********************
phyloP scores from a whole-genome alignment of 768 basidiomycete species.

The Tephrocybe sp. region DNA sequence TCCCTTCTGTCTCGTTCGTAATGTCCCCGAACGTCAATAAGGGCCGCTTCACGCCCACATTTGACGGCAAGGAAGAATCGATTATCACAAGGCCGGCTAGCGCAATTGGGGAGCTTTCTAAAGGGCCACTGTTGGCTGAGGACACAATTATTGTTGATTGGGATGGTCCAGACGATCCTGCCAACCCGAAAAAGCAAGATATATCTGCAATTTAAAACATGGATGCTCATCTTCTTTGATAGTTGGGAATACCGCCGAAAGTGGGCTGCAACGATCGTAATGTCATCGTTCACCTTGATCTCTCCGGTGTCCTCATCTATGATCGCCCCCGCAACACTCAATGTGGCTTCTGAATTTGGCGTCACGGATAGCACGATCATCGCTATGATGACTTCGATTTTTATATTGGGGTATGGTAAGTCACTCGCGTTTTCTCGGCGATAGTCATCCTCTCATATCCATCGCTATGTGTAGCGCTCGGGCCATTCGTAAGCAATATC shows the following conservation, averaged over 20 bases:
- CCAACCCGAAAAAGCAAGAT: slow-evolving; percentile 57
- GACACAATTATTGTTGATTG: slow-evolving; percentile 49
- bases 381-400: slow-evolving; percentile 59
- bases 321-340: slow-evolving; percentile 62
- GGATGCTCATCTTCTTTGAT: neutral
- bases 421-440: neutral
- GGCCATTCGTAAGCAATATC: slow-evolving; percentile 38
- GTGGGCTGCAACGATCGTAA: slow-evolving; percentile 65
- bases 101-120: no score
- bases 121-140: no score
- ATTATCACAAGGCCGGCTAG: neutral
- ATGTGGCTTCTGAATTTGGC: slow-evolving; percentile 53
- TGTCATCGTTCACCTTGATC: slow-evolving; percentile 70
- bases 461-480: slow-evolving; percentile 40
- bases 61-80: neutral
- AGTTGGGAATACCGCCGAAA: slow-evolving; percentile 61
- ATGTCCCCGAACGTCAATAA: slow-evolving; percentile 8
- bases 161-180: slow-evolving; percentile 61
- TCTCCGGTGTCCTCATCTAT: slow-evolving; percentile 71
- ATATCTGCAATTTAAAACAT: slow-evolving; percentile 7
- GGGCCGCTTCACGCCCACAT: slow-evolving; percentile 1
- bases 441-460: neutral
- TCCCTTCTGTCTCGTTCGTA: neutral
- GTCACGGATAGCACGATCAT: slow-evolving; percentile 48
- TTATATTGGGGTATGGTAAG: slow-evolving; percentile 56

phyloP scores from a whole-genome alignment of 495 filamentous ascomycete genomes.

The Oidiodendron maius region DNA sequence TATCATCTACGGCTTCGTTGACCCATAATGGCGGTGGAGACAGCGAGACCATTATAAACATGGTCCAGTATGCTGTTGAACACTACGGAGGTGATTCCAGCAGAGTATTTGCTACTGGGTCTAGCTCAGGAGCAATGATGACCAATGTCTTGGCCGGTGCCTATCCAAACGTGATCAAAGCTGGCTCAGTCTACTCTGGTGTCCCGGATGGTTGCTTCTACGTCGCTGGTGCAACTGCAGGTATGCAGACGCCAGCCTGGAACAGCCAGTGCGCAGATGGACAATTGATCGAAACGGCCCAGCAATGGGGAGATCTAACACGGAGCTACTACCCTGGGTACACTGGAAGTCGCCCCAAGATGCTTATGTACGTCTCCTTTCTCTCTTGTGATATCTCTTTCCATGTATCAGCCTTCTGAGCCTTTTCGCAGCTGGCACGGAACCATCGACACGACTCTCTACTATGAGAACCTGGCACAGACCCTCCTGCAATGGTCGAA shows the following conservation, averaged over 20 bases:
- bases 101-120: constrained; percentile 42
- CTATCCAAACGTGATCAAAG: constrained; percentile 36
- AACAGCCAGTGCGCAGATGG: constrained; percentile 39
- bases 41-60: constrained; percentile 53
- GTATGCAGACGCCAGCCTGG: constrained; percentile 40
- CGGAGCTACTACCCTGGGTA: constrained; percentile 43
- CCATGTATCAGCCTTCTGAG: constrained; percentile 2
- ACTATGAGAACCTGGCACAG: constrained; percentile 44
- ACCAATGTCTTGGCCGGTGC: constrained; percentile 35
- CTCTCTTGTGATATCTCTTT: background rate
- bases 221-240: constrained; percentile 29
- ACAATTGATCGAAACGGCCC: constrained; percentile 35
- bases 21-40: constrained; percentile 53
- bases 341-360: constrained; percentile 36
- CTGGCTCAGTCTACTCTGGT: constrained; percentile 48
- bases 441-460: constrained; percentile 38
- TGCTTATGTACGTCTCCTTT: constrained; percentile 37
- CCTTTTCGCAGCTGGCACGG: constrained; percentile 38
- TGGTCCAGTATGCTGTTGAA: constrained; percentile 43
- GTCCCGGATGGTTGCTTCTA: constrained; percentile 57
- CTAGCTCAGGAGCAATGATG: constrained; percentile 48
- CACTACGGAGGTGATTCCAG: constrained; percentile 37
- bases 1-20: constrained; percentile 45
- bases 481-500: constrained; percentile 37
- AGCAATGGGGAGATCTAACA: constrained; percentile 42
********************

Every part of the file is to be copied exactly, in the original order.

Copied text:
phyloP scores from a whole-genome alignment of 768 basidiomycete species.

The Tephrocybe sp. region DNA sequence TCCCTTCTGTCTCGTTCGTAATGTCCCCGAACGTCAATAAGGGCCGCTTCACGCCCACATTTGACGGCAAGGAAGAATCGATTATCACAAGGCCGGCTAGCGCAATTGGGGAGCTTTCTAAAGGGCCACTGTTGGCTGAGGACACAATTATTGTTGATTGGGATGGTCCAGACGATCCTGCCAACCCGAAAAAGCAAGATATATCTGCAATTTAAAACATGGATGCTCATCTTCTTTGATAGTTGGGAATACCGCCGAAAGTGGGCTGCAACGATCGTAATGTCATCGTTCACCTTGATCTCTCCGGTGTCCTCATCTATGATCGCCCCCGCAACACTCAATGTGGCTTCTGAATTTGGCGTCACGGATAGCACGATCATCGCTATGATGACTTCGATTTTTATATTGGGGTATGGTAAGTCACTCGCGTTTTCTCGGCGATAGTCATCCTCTCATATCCATCGCTATGTGTAGCGCTCGGGCCATTCGTAAGCAATATC shows the following conservation, averaged over 20 bases:
- CCAACCCGAAAAAGCAAGAT: slow-evolving; percentile 57
- GACACAATTATTGTTGATTG: slow-evolving; percentile 49
- bases 381-400: slow-evolving; percentile 59
- bases 321-340: slow-evolving; percentile 62
- GGATGCTCATCTTCTTTGAT: neutral
- bases 421-440: neutral
- GGCCATTCGTAAGCAATATC: slow-evolving; percentile 38
- GTGGGCTGCAACGATCGTAA: slow-evolving; percentile 65
- bases 101-120: no score
- bases 121-140: no score
- ATTATCACAAGGCCGGCTAG: neutral
- ATGTGGCTTCTGAATTTGGC: slow-evolving; percentile 53
- TGTCATCGTTCACCTTGATC: slow-evolving; percentile 70
- bases 461-480: slow-evolving; percentile 40
- bases 61-80: neutral
- AGTTGGGAATACCGCCGAAA: slow-evolving; percentile 61
- ATGTCCCCGAACGTCAATAA: slow-evolving; percentile 8
- bases 161-180: slow-evolving; percentile 61
- TCTCCGGTGTCCTCATCTAT: slow-evolving; percentile 71
- ATATCTGCAATTTAAAACAT: slow-evolving; percentile 7
- GGGCCGCTTCACGCCCACAT: slow-evolving; percentile 1
- bases 441-460: neutral
- TCCCTTCTGTCTCGTTCGTA: neutral
- GTCACGGATAGCACGATCAT: slow-evolving; percentile 48
- TTATATTGGGGTATGGTAAG: slow-evolving; percentile 56

phyloP scores from a whole-genome alignment of 495 filamentous ascomycete genomes.

The Oidiodendron maius region DNA sequence TATCATCTACGGCTTCGTTGACCCATAATGGCGGTGGAGACAGCGAGACCATTATAAACATGGTCCAGTATGCTGTTGAACACTACGGAGGTGATTCCAGCAGAGTATTTGCTACTGGGTCTAGCTCAGGAGCAATGATGACCAATGTCTTGGCCGGTGCCTATCCAAACGTGATCAAAGCTGGCTCAGTCTACTCTGGTGTCCCGGATGGTTGCTTCTACGTCGCTGGTGCAACTGCAGGTATGCAGACGCCAGCCTGGAACAGCCAGTGCGCAGATGGACAATTGATCGAAACGGCCCAGCAATGGGGAGATCTAACACGGAGCTACTACCCTGGGTACACTGGAAGTCGCCCCAAGATGCTTATGTACGTCTCCTTTCTCTCTTGTGATATCTCTTTCCATGTATCAGCCTTCTGAGCCTTTTCGCAGCTGGCACGGAACCATCGACACGACTCTCTACTATGAGAACCTGGCACAGACCCTCCTGCAATGGTCGAA shows the following conservation, averaged over 20 bases:
- bases 101-120: constrained; percentile 42
- CTATCCAAACGTGATCAAAG: constrained; percentile 36
- AACAGCCAGTGCGCAGATGG: constrained; percentile 39
- bases 41-60: constrained; percentile 53
- GTATGCAGACGCCAGCCTGG: constrained; percentile 40
- CGGAGCTACTACCCTGGGTA: constrained; percentile 43
- CCATGTATCAGCCTTCTGAG: constrained; percentile 2
- ACTATGAGAACCTGGCACAG: constrained; percentile 44
- ACCAATGTCTTGGCCGGTGC: constrained; percentile 35
- CTCTCTTGTGATATCTCTTT: background rate
- bases 221-240: constrained; percentile 29
- ACAATTGATCGAAACGGCCC: constrained; percentile 35
- bases 21-40: constrained; percentile 53
- bases 341-360: constrained; percentile 36
- CTGGCTCAGTCTACTCTGGT: constrained; percentile 48
- bases 441-460: constrained; percentile 38
- TGCTTATGTACGTCTCCTTT: constrained; percentile 37
- CCTTTTCGCAGCTGGCACGG: constrained; percentile 38
- TGGTCCAGTATGCTGTTGAA: constrained; percentile 43
- GTCCCGGATGGTTGCTTCTA: constrained; percentile 57
- CTAGCTCAGGAGCAATGATG: constrained; percentile 48
- CACTACGGAGGTGATTCCAG: constrained; percentile 37
- bases 1-20: constrained; percentile 45
- bases 481-500: constrained; percentile 37
- AGCAATGGGGAGATCTAACA: constrained; percentile 42